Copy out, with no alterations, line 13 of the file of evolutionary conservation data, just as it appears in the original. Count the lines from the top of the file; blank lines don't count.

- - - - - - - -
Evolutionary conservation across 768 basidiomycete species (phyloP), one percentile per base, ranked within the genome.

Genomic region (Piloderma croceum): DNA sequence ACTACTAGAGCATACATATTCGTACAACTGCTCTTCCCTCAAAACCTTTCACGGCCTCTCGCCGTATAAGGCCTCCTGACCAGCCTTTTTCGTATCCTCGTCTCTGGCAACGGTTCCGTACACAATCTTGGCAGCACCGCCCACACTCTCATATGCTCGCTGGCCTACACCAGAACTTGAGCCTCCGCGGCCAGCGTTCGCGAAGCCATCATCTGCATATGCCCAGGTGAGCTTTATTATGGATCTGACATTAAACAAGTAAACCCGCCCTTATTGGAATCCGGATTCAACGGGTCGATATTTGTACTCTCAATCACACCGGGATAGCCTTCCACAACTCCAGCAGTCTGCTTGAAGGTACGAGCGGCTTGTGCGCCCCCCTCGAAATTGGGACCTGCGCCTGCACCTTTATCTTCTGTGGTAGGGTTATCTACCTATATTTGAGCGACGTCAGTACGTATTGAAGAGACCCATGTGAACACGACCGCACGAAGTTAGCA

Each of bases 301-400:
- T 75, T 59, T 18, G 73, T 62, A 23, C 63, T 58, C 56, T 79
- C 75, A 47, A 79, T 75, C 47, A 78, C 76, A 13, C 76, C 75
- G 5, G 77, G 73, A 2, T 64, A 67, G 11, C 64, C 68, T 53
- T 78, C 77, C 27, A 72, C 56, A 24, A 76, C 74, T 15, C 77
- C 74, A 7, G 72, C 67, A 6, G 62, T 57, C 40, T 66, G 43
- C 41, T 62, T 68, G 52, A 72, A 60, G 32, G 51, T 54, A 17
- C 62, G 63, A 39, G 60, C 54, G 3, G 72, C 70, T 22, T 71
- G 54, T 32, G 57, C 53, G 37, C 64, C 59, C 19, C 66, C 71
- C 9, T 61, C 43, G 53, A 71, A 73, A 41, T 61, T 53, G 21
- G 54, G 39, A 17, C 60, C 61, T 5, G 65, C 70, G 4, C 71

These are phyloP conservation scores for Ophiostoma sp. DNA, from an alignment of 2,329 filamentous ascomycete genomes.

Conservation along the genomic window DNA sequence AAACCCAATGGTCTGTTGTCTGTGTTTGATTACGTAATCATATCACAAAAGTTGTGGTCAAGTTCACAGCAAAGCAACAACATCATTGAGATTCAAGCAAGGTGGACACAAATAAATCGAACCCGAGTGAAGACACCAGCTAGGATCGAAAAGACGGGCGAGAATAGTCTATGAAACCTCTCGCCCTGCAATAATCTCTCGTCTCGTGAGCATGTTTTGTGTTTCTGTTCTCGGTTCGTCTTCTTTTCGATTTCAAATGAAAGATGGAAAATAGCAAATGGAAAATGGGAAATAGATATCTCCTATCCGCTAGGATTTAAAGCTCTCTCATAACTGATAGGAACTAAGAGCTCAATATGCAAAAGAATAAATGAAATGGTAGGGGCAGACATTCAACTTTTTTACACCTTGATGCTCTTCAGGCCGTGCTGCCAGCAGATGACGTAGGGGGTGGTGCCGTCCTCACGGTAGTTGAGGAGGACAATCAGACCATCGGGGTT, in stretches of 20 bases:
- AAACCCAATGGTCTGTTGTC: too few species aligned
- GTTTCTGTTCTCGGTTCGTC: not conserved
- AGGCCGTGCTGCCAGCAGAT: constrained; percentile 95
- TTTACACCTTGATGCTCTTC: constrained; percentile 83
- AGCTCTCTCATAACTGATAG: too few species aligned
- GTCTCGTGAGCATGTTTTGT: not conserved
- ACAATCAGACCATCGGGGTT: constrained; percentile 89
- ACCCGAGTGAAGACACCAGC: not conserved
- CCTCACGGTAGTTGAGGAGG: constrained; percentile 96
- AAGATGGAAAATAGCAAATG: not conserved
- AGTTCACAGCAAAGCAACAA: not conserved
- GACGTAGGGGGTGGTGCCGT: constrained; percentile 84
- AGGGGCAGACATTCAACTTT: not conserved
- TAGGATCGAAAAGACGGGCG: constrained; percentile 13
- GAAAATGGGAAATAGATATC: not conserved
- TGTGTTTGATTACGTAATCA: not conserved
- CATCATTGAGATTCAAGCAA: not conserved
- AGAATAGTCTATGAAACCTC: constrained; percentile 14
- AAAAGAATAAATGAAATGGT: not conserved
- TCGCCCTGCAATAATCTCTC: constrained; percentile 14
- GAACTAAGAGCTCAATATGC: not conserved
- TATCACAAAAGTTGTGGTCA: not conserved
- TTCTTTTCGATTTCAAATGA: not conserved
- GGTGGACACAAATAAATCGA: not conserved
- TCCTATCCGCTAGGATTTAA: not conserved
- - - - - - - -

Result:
- G 54, G 39, A 17, C 60, C 61, T 5, G 65, C 70, G 4, C 71